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Comrie St,
Wanniassa ACT
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Whose House

Are there any wine buffs in the congregation? (Thought there might be...) One of my favourite wines is unfortunately no longer made. It was the Stanton and Killeen Special Old Liquor Muscat and drinking it was like biting into alcoholic raisins. It tasted of summer and richness and abundance.

Every wine has terroir, which is a French word that describes the characteristic taste and flavour imparted to a food or drink by the environment in which it is produced. Every wine is produced by a house, and every house has a signature which is influenced by its terroir.  Stanton and Killeen is from Rutherglen, and the full flavour and depth of Rutherglen’s fortified wines comes about in part because of a combination of the same heat degree days as the Clare Valley in South Australia, and the same number of sunshine hours as Queensland’s Gold Coast. The grapes for the fortified wines are grown on a band of loam which skates around the lower slopes of the region’s hills. (This band of loam is very different to the Black Dog fine sandy loam which is found around the Rutherglen wineries which are nearer to the Murray River. )

Believe it or not, this leads me to the reading from Samuel.

This Advent 4 reading is a bit of a trip down memory lane, back to when God established a house for themself. Who could build this house for God? Could the great and wonderful King David build the house? Yeah, nah.

 David was upset that he was “living in a palace of cedar while the ark of God remains in a tent”. David was going to fix this! But God has a different plan. “Are you the one to build a house for me to dwell in? ... I will provide a place for my people Israel... The Lord declares to you that the Lord himself will establish a house for you”. God would be the one to build God’s house, not with David or by David but of David. If you read on further in this chapter, you discover a prophecy fulfilled in Jesus Christ – “I will raise up your offspring to succeed you, who will come from your own body, and I will establish his kingdom. He is the one who will build a house for my name.” On the surface, that looks like David’s son Solomon is the one to fulfil the prophecy. He’s the one who builds the temple in Jerusalem after all.

But the temple of Solomon was destroyed. This is no physical building that God is talking about. They are talking about incarnation – their physical presence in human flesh. Immanuel. When we read this prophecy with Jesus in mind, we see that David would be the soil from which the True Vine, Jesus Christ would grow. God would establish a unique signature – a distinct flavour – God’s own terroir – that would be left with all who drank of it from generation to generation.   That leaves us with some important questions to ponder. What is the signature flavour of God’s house? What is the environment which creates that terroir? What makes God’s house unique? What makes it relevant? In a sea of houses – houses of power, privilege, authority, ambition, attraction – what is it about this house that stands out?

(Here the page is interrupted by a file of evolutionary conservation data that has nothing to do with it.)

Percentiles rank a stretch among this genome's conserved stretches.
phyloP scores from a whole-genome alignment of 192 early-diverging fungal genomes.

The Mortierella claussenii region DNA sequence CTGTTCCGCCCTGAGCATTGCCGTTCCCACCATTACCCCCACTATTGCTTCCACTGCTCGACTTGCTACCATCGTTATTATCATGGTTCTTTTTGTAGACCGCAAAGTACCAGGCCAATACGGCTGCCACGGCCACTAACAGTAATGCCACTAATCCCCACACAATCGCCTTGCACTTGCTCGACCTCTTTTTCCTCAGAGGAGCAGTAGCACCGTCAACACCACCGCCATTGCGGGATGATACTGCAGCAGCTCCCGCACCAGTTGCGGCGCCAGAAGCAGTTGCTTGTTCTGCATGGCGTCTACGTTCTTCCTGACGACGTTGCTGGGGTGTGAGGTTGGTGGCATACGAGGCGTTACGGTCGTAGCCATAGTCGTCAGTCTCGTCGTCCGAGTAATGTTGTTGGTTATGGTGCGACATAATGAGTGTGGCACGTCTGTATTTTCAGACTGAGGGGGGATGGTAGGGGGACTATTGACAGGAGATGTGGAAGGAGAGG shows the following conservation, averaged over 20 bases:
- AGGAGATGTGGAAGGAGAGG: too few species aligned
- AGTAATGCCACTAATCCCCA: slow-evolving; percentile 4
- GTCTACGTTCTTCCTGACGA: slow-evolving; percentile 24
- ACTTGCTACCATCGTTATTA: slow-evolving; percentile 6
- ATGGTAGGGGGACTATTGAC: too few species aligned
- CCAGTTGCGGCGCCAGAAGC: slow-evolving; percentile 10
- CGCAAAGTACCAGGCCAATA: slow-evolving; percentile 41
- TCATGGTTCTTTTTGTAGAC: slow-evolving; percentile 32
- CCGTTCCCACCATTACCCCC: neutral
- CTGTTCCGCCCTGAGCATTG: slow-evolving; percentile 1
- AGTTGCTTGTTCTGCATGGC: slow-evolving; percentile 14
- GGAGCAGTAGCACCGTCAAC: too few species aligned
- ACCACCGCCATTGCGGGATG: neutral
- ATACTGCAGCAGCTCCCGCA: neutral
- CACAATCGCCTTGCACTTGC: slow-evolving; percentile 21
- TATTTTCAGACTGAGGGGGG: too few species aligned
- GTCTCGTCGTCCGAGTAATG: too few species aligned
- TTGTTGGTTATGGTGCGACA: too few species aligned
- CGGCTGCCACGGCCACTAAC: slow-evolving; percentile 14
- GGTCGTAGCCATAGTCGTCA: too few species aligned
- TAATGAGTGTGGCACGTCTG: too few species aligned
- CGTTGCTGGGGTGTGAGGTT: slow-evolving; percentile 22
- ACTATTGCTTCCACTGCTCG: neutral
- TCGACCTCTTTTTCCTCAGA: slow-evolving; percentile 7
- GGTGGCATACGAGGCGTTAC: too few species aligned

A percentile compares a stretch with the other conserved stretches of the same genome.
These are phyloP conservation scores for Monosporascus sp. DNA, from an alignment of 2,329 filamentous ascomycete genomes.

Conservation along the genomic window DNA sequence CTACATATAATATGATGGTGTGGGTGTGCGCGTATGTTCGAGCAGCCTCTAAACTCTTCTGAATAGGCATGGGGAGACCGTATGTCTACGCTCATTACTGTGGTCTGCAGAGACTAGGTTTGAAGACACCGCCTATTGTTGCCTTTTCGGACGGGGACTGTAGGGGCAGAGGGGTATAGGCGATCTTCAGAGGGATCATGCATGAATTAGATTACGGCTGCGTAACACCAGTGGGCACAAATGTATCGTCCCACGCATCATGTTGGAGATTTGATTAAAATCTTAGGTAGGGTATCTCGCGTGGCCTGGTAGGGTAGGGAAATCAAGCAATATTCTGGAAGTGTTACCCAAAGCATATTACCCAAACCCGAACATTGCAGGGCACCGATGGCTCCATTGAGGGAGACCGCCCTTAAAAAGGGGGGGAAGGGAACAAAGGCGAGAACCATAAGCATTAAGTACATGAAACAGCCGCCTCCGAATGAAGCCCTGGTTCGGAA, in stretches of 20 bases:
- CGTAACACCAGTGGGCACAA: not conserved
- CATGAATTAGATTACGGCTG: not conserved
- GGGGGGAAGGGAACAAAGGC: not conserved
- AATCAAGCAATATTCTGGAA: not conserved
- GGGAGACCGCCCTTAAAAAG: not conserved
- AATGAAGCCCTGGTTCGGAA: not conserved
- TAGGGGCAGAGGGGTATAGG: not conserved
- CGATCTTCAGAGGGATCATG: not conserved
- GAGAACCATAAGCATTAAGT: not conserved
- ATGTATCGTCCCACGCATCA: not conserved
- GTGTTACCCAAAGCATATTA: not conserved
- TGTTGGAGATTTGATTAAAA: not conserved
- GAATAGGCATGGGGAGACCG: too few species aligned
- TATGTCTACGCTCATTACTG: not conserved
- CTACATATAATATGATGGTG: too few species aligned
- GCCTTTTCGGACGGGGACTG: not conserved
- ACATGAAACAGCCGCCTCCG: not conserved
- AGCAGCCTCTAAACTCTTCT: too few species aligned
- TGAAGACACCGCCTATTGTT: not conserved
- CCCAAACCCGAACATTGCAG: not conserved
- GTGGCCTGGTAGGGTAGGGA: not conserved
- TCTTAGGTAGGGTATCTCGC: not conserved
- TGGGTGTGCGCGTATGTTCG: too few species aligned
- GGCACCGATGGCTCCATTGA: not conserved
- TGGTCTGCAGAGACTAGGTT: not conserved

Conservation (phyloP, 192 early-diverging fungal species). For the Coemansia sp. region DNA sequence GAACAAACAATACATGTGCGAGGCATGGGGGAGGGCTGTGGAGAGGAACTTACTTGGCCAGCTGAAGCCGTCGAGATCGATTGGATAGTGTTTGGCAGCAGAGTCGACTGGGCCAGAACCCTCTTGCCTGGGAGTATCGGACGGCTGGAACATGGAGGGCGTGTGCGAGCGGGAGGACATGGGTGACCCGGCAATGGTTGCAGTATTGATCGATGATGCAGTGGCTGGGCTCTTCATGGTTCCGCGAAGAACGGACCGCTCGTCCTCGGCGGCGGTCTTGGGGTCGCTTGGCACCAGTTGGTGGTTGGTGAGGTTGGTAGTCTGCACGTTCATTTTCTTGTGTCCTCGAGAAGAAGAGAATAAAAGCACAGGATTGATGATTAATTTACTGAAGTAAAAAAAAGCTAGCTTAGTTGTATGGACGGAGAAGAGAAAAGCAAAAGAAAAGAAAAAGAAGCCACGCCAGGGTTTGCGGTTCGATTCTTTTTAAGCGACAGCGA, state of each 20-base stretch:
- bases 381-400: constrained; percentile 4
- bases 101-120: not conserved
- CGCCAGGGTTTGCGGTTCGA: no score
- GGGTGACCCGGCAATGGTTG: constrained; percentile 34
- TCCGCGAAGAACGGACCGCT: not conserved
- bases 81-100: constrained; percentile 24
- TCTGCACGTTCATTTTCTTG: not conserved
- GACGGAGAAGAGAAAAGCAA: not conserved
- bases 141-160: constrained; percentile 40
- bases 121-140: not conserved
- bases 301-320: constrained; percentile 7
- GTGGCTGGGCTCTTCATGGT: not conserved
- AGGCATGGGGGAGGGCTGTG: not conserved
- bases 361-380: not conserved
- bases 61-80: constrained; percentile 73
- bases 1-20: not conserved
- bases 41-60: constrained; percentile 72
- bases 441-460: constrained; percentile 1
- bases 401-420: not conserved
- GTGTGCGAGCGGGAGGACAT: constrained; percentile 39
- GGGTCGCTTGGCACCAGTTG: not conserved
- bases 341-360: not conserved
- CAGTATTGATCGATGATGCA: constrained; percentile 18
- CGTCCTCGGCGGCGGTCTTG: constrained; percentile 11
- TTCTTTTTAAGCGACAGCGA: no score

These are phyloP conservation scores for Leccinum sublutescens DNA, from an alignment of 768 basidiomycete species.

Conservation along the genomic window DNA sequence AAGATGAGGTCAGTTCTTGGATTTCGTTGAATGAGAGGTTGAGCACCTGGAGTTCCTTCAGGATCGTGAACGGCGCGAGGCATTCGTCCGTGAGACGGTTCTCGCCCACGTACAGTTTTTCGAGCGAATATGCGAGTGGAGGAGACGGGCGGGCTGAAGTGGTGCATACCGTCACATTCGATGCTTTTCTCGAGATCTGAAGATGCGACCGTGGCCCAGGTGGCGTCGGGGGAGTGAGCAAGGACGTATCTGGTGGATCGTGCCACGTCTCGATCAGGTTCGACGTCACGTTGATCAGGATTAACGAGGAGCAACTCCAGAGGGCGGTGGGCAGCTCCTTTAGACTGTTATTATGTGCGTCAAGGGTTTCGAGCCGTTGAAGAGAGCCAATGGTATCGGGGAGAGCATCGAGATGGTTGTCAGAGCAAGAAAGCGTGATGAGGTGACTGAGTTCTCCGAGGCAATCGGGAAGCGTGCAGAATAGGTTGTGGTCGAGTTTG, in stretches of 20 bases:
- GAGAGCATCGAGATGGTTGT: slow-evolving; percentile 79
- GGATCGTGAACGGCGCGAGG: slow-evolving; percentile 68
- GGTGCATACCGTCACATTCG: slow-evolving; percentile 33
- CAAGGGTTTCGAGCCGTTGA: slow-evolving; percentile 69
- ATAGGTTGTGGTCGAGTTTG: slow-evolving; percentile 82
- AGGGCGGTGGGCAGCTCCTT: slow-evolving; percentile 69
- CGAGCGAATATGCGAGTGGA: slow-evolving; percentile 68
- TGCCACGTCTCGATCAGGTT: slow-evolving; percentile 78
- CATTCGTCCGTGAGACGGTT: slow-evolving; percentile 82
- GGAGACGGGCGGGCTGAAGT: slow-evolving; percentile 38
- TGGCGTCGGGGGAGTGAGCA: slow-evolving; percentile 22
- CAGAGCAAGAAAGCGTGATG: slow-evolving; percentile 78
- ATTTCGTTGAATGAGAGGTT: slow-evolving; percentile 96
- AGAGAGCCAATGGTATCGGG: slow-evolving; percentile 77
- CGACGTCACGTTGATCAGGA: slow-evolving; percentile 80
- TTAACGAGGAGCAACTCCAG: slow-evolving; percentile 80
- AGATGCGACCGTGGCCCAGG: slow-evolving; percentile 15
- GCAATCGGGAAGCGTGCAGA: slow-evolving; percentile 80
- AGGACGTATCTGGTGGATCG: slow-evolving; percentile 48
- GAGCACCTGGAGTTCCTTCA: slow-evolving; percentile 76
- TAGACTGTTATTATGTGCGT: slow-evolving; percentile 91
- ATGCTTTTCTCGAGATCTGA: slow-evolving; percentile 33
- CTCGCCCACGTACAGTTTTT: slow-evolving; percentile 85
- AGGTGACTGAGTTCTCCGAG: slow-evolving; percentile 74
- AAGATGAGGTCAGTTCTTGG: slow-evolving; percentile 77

Let’s explore that concept of terroir a little further and see if we can find the terroir of the Uniting Church in Australia. A logical place to start that exploration this week is with the Royal Commission into Institutional Responses to Child Sexual Abuse, which recently released its final report. To quote from the report: “The commission conducted 30 case studies on religious institutions. These case studies revealed that many religious leaders knew of allegations of child sexual abuse yet failed to take effective action. Some ignored allegations and did not respond at all. Some treated alleged perpetrators leniently and failed to address the obvious risks they posed to children. Some concealed abuse and shielded perpetrators from accountability. Institutional reputations and individual perpetrators were prioritised over the needs of victims and their families.”

 Was the Uniting Church exempt from allegations of child sexual abuse? No. Uniting Church institutions, including schools and foster homes, have been the subject of more than 2500 allegations or incidents of child sexual abuse over the past 40 years. 255 people have made claims against the church, which has paid $17.5 million in settling child sexual abuse cases. So the best we can claim in terms of terroir here is that perhaps we weren’t as bad as some other churches. I don’t know about you, but that’s not something that I can be proud of and it’s not something that I can use to promote my church.

 Something that I can and do use to define the terroir of the Uniting Church is our focus on social justice and advocacy.

In the inaugural worship service of the Uniting Church in 1977, we were urged “to engage in a fearless prophetic ministry in relation to social evils which deny God’s will for justice and peace and to act with God alongside the oppressed, the hurt and the poor”. Our inaugural statement to the nation says that “We pledge ourselves to seek the correction of injustices wherever they occur. We will work for the eradication of poverty and racism within our society and beyond. We affirm the rights of all people to equal educational opportunities, adequate health care, freedom of speech, employment or dignity in unemployment if work is not available. We will oppose all forms of discrimination which infringe basic rights and freedoms.”